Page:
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Plant Disease Oct. 2006 PD-33

Identification Guide for Diseases of Tea (Camellia sinensis)

Lisa Keith1, Wen-Hsiung Ko2, and Dwight M. Sato2

1

United States Department of Agriculture, Agricultural Research Service, Pacific Basin Agricultural Research Center 2 CTAHR Department of Plant and Environmental Protection Sciences

he purpose of this guide on diseases associated with tea (Camellia sinensis) is to assist with problem identification and raise awareness of serious plant disease pathogens not yet present in Hawai`i. Blister blight, horse-hair blight, and twig dieback/stem canker are very destructive diseases found in major tea-producing regions, but they are not known to occur in Hawai`i. It is important to prevent such diseases from entering the state, because they are very difficult to eradicate or even to manage once established. You should be aware that there is a risk of introducing new diseases into the state through infected plants even when they do not have obvious disease symptoms.

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Early detection is often critical to success in eradicating new diseases. Familiarize yourself with the symptoms of serious tea diseases. Proper identification is essential for making sound pest management decisions. If you suspect problems but are unfamiliar with the disease symptoms, we recommend that you submit samples to CTAHR's Agricultural Diagnostic Service Center for identification. Samples for ADSC may be taken to the nearest Cooperative Extension Service office. For more information on collecting samples, see "Collecting plant disease and insect pest samples for problem diagnosis" CTAHR publication SCM-14, <http://www.ctahr.hawaii. edu/oc/freepubs/pdf/SCM-14.pdf>.

Algal leaf spot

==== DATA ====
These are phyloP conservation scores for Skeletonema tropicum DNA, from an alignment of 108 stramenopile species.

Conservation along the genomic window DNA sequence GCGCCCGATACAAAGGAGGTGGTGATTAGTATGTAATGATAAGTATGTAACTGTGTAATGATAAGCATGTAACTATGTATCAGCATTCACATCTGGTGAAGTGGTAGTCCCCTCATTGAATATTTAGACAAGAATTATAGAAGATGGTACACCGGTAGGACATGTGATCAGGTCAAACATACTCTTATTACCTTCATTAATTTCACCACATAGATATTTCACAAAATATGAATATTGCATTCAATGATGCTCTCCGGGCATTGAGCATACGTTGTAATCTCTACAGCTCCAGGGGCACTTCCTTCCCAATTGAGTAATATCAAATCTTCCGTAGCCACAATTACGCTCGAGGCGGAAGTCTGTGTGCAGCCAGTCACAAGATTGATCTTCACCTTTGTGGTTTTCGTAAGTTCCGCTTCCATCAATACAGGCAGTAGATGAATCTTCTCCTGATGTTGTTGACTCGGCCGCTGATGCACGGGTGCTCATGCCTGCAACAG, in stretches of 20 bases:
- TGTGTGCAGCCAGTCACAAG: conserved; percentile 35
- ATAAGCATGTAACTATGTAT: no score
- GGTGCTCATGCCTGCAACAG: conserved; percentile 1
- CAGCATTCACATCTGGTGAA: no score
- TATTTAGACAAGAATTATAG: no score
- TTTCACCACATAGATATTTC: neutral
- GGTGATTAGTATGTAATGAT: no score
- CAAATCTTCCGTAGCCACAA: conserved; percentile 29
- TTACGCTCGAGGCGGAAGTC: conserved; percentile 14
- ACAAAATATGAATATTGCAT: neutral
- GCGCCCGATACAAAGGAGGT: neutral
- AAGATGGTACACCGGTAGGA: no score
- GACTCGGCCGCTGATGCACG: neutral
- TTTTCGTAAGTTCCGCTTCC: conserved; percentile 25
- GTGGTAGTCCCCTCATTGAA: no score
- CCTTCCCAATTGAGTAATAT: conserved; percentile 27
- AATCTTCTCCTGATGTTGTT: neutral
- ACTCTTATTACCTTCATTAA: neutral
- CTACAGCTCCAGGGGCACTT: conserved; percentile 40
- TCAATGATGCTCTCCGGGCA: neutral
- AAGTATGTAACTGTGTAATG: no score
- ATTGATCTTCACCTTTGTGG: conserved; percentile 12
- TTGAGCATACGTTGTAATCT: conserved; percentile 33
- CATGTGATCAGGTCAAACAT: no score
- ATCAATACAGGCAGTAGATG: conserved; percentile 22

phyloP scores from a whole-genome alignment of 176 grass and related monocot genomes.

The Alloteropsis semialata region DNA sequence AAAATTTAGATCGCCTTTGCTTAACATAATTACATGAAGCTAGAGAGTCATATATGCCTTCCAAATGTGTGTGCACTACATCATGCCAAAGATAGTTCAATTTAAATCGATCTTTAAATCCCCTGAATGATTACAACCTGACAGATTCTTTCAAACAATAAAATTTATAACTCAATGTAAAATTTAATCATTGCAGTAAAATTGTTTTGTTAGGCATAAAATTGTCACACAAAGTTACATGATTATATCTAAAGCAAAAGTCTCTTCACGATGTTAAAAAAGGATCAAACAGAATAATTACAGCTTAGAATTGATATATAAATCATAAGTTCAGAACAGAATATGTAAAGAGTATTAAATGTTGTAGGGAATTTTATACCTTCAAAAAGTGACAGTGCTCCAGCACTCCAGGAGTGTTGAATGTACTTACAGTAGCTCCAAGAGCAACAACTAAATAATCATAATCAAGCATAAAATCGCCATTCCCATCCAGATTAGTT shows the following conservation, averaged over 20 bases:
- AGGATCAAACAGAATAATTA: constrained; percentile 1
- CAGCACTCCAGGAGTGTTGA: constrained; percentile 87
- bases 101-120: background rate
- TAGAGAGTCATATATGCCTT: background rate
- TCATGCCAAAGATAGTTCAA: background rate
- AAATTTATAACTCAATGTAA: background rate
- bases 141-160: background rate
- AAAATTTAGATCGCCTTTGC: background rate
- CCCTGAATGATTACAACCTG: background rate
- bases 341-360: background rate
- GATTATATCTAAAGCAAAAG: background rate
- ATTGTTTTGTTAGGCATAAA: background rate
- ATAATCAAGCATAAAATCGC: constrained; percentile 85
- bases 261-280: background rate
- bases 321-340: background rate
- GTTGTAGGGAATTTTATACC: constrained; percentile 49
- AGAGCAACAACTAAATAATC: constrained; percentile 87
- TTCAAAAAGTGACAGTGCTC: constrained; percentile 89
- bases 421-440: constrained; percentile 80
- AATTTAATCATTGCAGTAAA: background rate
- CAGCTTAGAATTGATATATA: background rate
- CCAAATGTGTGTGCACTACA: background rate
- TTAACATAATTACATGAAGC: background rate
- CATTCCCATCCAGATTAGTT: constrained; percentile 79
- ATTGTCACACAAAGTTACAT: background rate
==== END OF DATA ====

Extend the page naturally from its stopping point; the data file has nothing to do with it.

Pathogen: Cephaleuros virescens Symptoms

Leaves develop lesions that are roughly circular, raised, and purple to reddish-brown.

Alternate hosts

Algal leaf spot has a wide host range among tropical trees.

Life cycle

The alga produces microscopic, rust-colored, spore-like bodies on the surface of the leaf spots, giving them a reddish tinge. The "spores" are dispersed by wind or rain. The alga may spread from leaves to branches and fruit. Poor soil drainage, imbalanced nutrition, and exposure to relatively high temperature and humidity predispose tea plants to infection by algal leaf spot, so it is important to strengthen the plant through proper cultivation and fertilization. Most algal spots develop on the upper leaf surface. Older infections become greenish-gray and look like lichen. Cephaleuros usually does not harm the plant.

Control measures

Avoid plant stress. Avoid poorly drained sites. Promote good air circulation in the plant canopy to reduce humidity and duration of leaf wetness.

Published by the College of Tropical Agriculture and Human Resources (CTAHR) and issued in furtherance of Cooperative Extension work, Acts of May 8 and June 30, 1914, in cooperation with the U.S. Department of Agriculture. Andrew G. Hashimoto, Director/Dean, Cooperative Extension Service/CTAHR, University of Hawai`i at Mänoa, Honolulu, Hawai`i 96822. An equal opportunity/affirmative action institution providing programs and services to the people of Hawai`i without regard to race, sex, age, religion, color, national origin, ancestry, disability, marital status, arrest and court record, sexual orientation, or status as a covered veteran. CTAHR publications can be found on the Web site <http://www.ctahr.hawaii.edu/freepubs>.

UH­CTAHR

Identification Guide for Diseases of Tea

PD-33 -- Oct. 2006

Brown blight, grey blight

Pathogens: Colletotrichum sp., Pestalotiopsis sp.

brown blight

These fungi are considered weak pathogens and usually only affect plants that have been weakened by improper care or adverse environmental conditions. The disease is favored by poor air circulation, high temperature, and high humidity or prolonged periods of leaf wetness. When young twigs of susceptible cultivars are cut and used to root new plants, latent mycelium in the leaf tissue may start to invade nearby cells to form brown spots, and this may lead to death of leaves and twigs.